Nothing, I am convinced, but the depreciation of our currency, proceeding in a great measure from the foregoing causes, aided by stock-jobbing and party dissensions, has fed the hopes of the enemy, and kept the arms of Britain in America until now. They do not scruple to declare this themselves; and add, that we shall be our own conquerors. Cannot our common country (America) possess virtue enough to disappoint them? With you, sir, I think, that the consideration of a little dirty pelf to individuals, is not to be placed in competition with the essential rights and liberties of the present generation, and of millions yet unborn.
Shall a few designing men, for their own aggrandizement, and to gratify their own avarice, overset the goodly fabric we have been rearing at the expense of so much time, blood, and treasure?—and shall we at last become the victims of our own abominable lust of gain?—Forbid it Heaven!—forbid it all, and every state in the union! by enacting and enforcing efficacious laws for checking the growth of these monstrous evils, and restoring matters in some degree, to the pristine state they were in at the commencement of the war.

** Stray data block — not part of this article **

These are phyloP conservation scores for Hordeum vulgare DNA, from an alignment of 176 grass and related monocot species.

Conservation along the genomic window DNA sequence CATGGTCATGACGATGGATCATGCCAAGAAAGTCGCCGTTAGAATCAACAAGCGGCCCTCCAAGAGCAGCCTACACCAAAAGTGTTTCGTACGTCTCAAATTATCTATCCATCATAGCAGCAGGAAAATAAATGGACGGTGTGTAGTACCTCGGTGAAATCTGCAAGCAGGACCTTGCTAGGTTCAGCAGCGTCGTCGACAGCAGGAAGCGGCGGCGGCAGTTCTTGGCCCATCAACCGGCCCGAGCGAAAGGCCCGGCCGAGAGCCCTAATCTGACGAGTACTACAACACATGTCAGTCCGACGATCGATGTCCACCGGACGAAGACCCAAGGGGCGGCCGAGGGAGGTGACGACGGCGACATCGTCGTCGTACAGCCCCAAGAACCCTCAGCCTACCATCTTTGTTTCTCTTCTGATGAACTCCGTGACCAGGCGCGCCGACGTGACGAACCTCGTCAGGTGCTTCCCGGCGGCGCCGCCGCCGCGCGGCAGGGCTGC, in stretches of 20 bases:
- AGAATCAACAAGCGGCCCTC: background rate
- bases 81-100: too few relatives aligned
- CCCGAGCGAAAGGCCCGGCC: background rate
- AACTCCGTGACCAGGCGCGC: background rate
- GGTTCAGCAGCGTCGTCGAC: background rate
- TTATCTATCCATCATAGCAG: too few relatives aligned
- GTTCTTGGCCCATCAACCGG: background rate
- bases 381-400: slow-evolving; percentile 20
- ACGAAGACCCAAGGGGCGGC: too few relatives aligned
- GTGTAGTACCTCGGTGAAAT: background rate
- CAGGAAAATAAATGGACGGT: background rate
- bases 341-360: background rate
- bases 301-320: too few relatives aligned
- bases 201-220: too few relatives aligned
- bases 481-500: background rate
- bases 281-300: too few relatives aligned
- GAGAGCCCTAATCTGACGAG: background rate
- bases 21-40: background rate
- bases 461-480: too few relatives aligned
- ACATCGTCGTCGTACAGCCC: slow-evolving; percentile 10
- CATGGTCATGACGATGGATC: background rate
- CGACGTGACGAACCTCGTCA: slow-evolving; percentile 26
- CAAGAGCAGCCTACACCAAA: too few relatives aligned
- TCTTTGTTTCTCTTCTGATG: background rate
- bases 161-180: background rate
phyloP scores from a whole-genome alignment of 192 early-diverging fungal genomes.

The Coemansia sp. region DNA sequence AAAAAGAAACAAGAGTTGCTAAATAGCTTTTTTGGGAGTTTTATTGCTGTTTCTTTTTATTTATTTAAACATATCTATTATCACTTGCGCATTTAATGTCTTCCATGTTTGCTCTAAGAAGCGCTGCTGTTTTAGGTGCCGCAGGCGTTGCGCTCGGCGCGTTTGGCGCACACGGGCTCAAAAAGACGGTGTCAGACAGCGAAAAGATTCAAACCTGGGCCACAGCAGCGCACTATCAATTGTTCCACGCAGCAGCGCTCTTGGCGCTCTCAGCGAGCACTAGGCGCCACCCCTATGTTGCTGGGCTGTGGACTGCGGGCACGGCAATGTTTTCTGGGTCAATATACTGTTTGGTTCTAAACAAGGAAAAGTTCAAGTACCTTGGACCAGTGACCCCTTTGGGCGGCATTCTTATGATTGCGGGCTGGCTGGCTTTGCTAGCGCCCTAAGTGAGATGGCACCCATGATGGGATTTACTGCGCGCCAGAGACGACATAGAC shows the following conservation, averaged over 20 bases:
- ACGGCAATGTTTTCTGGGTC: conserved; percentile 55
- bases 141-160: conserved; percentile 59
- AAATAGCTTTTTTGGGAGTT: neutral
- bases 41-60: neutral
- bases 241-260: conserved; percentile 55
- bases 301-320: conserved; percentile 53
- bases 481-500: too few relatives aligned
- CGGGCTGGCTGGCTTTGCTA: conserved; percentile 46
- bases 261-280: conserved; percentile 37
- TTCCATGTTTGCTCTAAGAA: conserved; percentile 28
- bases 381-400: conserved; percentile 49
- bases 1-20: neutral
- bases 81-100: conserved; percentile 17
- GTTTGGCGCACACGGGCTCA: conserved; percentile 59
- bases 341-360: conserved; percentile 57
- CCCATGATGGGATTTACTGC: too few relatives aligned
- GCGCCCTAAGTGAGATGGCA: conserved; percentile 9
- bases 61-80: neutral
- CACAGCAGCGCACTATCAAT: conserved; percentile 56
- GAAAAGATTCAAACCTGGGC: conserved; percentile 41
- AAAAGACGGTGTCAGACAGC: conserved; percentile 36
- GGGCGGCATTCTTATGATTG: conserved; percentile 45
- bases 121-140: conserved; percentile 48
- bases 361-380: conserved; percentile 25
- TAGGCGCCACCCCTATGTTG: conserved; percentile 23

Our cause is noble,—it is the cause of mankind; and the danger to it springs from ourselves.  Shall we slumber and sleep then, when we should be punishing those miscreants who have brought these troubles upon us, and who are aiming to continue us in them? while we should be striving to fill our battalions, and devising ways and means to appreciate the currency, on the credit of which every thing depends?—I hope not.
* * *
Let vigorous measures be adopted to punish speculators—forestallers—and extortioners;—and above all—to sink the money by heavy taxes—to promote public and private economy—encourage manufactures, &c.
Measures of this sort gone heartily into by the several states, will strike at once at the root of all our misfortunes, and give the coup de grace to British hope of subjugating this great continent, either by their arms or their arts. The first, as I have before observed, they acknowledge unequal to the task; the latter I am sure will be so, if we are not lost to every thing that is good and virtuous.